Saturday, May 17, 2014
Yokai are Japanese spirits that range from harmless to monstrous. Some dwell in the woods, some dwell among the clouds, and some (like the Umibozu ) dwell underwater. The Umibozu resembles a gigantic mound of black flesh -- smooth and hairless like a shaven head. This trait gives the yokai its name, which translates to "sea monk". Unlike its namesake, the Umibozu is far from harmless. It menaces ships that pass nearby, rising from the sea without warning. It will then wreck the helpless vessel, dragging all onboard to a watery grave.
Thankfully, attacks by the Umibozu can be avoided. Usually, the yokai remains submerged, and might not attack unless provoked. While sailing, it is best not to speak its name -- a surefire way of summoning it forth. If an Umibozu does attack, it may not sink its target directly. Sometimes, it will ask for a barrel, which it will fill with water and use to flood the ship. If an Umibozu makes such a request, give it a barrel filled with holes -- the creature will be unable to collect water, and will leave in frustration. This beast, evidently, is not one of the smartest yokai.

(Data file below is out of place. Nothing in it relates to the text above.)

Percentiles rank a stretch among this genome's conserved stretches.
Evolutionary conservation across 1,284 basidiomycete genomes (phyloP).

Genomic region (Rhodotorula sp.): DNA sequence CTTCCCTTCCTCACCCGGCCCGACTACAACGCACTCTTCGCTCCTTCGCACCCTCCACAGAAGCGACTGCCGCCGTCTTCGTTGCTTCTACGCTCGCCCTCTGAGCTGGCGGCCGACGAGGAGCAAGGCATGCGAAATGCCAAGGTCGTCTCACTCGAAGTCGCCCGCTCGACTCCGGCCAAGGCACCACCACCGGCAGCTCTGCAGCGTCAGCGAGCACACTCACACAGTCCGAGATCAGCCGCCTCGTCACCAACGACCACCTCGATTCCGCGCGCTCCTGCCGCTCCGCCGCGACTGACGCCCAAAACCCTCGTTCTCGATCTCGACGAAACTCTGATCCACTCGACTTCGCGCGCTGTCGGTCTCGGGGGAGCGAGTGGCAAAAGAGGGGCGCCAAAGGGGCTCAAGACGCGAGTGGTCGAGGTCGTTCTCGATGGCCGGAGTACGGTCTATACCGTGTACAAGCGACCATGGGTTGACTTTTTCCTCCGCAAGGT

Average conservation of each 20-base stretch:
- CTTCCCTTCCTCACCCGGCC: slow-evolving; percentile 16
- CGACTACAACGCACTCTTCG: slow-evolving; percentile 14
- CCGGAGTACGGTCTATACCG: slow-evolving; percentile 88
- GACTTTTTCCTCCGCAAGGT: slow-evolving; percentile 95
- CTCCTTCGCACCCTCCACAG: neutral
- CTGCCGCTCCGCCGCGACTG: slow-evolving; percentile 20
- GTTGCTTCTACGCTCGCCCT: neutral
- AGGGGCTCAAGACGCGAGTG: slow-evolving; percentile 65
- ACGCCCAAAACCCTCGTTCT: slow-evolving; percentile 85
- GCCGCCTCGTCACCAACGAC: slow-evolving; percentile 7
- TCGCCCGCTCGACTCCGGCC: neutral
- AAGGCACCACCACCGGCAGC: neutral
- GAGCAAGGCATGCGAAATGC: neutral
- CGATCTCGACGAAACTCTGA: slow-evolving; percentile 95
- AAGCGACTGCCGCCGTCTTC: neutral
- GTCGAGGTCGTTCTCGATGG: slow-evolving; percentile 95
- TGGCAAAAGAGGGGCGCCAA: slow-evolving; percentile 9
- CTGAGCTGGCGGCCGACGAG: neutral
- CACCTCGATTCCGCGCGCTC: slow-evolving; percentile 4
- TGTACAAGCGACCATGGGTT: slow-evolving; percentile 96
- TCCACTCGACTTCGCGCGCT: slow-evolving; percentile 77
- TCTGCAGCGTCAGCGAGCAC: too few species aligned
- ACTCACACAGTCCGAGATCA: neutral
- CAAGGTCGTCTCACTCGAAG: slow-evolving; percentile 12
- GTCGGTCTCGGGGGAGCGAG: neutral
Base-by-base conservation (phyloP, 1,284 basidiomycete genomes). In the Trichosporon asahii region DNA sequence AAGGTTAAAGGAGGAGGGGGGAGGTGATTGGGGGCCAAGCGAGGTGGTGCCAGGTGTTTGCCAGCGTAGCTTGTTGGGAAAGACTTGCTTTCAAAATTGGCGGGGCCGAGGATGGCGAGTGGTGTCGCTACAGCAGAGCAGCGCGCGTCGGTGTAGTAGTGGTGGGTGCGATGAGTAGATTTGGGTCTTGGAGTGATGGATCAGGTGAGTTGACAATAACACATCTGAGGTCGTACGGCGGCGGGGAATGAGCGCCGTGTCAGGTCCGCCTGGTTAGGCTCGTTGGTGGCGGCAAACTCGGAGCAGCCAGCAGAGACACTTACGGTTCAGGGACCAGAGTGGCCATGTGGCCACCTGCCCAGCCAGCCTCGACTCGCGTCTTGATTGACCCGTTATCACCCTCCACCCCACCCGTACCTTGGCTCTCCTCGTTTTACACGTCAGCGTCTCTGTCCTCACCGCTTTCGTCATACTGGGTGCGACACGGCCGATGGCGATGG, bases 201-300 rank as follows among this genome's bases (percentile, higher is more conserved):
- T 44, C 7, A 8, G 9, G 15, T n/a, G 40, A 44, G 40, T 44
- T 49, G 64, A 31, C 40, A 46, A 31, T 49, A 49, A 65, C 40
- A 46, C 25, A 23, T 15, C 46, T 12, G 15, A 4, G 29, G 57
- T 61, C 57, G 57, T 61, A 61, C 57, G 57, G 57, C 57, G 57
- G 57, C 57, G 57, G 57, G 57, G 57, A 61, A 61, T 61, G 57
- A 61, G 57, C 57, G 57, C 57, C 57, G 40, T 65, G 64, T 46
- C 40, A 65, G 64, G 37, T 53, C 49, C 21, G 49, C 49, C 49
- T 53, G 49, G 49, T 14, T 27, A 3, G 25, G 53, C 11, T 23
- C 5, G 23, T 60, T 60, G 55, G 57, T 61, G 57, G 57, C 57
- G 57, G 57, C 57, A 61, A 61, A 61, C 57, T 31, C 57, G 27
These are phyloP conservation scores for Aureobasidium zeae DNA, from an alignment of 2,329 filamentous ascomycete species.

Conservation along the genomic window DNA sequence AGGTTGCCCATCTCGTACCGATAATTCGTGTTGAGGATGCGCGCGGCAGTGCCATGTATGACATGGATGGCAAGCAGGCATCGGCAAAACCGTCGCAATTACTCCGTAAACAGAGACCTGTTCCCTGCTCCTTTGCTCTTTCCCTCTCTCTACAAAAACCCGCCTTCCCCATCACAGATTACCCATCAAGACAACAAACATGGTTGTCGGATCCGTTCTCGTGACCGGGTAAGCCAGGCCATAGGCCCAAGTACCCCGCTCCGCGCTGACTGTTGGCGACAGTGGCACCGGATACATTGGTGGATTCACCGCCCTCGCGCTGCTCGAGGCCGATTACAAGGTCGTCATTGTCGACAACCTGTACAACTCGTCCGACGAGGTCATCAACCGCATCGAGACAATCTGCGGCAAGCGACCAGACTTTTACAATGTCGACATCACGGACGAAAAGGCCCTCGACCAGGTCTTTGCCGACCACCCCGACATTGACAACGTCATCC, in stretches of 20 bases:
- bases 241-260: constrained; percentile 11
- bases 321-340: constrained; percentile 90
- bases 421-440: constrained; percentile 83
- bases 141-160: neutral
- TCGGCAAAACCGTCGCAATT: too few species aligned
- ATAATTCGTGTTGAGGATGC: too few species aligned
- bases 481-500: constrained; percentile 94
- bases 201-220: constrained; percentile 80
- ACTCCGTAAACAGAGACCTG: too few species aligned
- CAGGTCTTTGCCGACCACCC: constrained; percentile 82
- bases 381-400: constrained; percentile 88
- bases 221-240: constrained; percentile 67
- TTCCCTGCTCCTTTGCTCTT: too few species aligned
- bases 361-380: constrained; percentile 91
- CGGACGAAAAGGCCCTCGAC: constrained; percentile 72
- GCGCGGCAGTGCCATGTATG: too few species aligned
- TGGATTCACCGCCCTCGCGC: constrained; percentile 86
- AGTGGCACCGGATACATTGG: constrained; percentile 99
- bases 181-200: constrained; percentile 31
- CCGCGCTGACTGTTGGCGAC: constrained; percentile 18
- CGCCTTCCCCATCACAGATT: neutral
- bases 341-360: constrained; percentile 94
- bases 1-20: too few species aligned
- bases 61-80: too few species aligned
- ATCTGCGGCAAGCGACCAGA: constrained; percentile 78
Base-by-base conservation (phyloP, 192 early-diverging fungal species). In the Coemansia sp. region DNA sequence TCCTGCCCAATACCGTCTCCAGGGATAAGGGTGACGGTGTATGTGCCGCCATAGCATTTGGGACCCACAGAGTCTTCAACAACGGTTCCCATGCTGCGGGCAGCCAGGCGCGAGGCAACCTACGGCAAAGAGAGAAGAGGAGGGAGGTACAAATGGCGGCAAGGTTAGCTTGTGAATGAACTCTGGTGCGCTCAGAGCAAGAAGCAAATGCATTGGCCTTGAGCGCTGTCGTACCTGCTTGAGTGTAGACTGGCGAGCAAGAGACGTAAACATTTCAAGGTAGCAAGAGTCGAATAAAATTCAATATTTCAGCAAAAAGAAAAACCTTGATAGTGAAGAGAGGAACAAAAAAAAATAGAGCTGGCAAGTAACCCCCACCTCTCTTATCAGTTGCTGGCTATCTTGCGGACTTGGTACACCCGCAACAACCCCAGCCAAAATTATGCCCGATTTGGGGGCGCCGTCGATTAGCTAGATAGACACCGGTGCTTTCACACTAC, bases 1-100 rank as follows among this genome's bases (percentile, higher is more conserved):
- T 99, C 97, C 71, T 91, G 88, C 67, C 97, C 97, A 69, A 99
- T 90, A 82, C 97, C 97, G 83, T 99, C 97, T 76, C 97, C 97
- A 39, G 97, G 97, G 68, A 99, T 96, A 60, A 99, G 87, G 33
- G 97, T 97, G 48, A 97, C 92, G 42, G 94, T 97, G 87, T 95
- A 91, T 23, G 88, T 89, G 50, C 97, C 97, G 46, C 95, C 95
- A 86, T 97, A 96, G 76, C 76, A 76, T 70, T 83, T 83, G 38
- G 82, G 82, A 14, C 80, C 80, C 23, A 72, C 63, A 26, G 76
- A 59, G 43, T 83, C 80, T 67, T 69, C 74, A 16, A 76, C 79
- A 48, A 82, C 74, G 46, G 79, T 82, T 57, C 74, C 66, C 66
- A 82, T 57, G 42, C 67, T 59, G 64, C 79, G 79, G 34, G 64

Through the years, many explanations have been proposed for the Umibozu legend. These range from natural phenomena like rogue waves and storm clouds to living beings -- like sea turtles and jellyfish. The theory I find most believable equates the Umibozu to a large octopus. The heads of these creatures look extremely similar, with a saclike structure and bulging eyes. Furthermore, the Umibozu's torso bears long, scrawny limbs -- which greatly resemble octopus tentacles.
Read more about the Umibozu:
Image (public domain) from http://upload.wikimedia.org/wikipedia/commons/6/69/Kuwana_-_The_sailor_Tokuso_and_the_sea_monster.jpg